c. 2007 Religion News Service WASHINGTON _ Lawyers representing the family of a slain American nun say Tuesday’s (May 15) conviction of a Brazilian landowner was a key victory, but have already set their sights on one more conviction, a “bigger fish to fry.” Vitalmiro Bastos de Moura was given a 30-year sentence for ordering the killing of Sister Dorothy Stang, 73, in 2005. The sentence in the two-day trial is the maximum penalty in Brazil, which does not have the death penalty. Moura’s was the fourth conviction in this case, which has been investigated and tried piece-by-piece for more than two years. But there’s more work to do, said Jeff Hsu, a lawyer with the Washington-based law firm Heller Ehrman.

RNS Daily Digest

c. 2007 Religion News Service EU Leaders Meet with Christian, Jewish, Muslims Leaders BRUSSELS, Belgium (RNS) Top leaders of the European Union met Tuesday (May 15) with Christian, Muslim and Jewish leaders to urge interfaith dialogue and find ways to protect “human dignity.” The meeting was the first to bring together the presidents of the three European Union institutions _ the Parliament, the Council and the Commission. It was the third organized by Jose Manuel Barroso, president of the EU Commission. The government and religious leaders agreed that protecting human dignity touches the “core of our values.” “Despite all our differences, we have a common basis: Human dignity, which we must defend,” said Hans-Gert Pottering, president of the EU Parliament. German Chancellor Angela Merkel, who currently holds the presidency of the EU Council, said both sides tackled concrete themes like development, integration, immigration and conflict resolution _ especially in the Middle East.

Falwell’s Impact Felt Far Beyond Pulpit and Politics

c. 2007 Religion News Service (UNDATED) The late Rev. Jerry Falwell was known most as a pastor and conservative political activist, but his influence actually reached further _ sometimes in unexpected ways. The Southern Baptist preacher, who died suddenly Tuesday (May 15), left his mark on a range of institutions and issues in American society _ from megachurches to education, religious broadcasting to the state of Israel, and on the controversial debates about abortion, gay rights and free speech. Although fundamentalists have tended to set themselves apart from society, Falwell bucked that tradition _ sometimes with great force. “Falwell moved from being a separatist fundamentalist to being _ one hesitates to use the word about Falwell _ more of an evangelical,” said John Green, a senior fellow at the Pew Forum on Religion & Public Life, “in a sense of wanting to be not of the world but very definitely in the world.” Here’s a look at seven areas where Falwell’s legacy may linger: X X X Education In 1967, Falwell created the Lynchburg Christian Academy, an evangelical day school, in his hometown of Lynchburg, Va.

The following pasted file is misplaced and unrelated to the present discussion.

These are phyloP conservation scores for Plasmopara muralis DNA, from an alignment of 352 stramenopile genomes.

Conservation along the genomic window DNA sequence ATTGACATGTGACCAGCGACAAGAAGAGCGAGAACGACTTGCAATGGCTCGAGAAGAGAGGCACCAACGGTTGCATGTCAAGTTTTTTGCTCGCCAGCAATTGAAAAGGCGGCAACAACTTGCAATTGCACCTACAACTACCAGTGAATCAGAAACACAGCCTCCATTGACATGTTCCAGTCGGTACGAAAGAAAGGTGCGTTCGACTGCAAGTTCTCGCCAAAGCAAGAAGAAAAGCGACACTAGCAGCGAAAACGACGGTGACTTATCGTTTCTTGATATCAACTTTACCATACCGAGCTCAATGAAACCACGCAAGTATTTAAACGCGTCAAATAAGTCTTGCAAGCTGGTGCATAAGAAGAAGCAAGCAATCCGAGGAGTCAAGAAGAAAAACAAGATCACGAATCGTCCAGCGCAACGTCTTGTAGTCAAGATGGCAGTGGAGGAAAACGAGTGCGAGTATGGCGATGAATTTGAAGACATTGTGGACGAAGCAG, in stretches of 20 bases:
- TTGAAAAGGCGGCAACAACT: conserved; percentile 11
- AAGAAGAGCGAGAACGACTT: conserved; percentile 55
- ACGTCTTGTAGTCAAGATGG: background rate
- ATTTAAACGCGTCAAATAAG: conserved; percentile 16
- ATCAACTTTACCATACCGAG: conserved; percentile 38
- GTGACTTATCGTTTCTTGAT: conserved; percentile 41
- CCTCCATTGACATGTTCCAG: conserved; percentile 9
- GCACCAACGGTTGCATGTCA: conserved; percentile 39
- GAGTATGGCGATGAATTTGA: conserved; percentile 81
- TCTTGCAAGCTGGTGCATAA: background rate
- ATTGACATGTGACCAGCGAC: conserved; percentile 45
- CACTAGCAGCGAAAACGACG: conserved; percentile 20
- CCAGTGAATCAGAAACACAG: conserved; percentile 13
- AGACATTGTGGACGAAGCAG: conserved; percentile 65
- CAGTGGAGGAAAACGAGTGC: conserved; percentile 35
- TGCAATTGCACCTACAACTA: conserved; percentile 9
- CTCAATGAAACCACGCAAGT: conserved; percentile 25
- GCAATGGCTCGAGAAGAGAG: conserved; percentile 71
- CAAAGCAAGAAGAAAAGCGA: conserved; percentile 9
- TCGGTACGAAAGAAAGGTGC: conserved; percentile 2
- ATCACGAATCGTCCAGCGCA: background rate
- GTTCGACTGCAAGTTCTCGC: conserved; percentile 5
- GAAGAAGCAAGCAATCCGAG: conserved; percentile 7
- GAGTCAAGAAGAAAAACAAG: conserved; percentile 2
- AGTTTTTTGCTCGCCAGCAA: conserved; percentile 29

RNS Weekly Digest

c. 2007 Religion News Service D. James Kennedy Shutters Two Political Centers WASHINGTON (RNS) Two conservative political centers founded by the ailing religious broadcaster D. James Kennedy have been closed, but one has reopened under new ownership. Kennedy’s Florida-based Coral Ridge Ministries closed the Center for Reclaiming America and the Washington-based Center for Christian Statesmanship last month, spokesman John Aman said. He said the ministry’s board reached the April 26 decision in an attempt to “refocus ourselves as a media ministry.” Two weeks after it closed, the Center for Christian Statesmanship reopened under the auspices of Kennedy’s Evangelism Explosion International, George Roller, the center’s executive director, said Thursday (May 10). From its headquarters in Fort Lauderdale, Kennedy’s Coral Ridge Ministries has aired sermons from his Coral Ridge Presbyterian Church on “The Coral Ridge Hour” television program and the “Truths That Transform” radio program.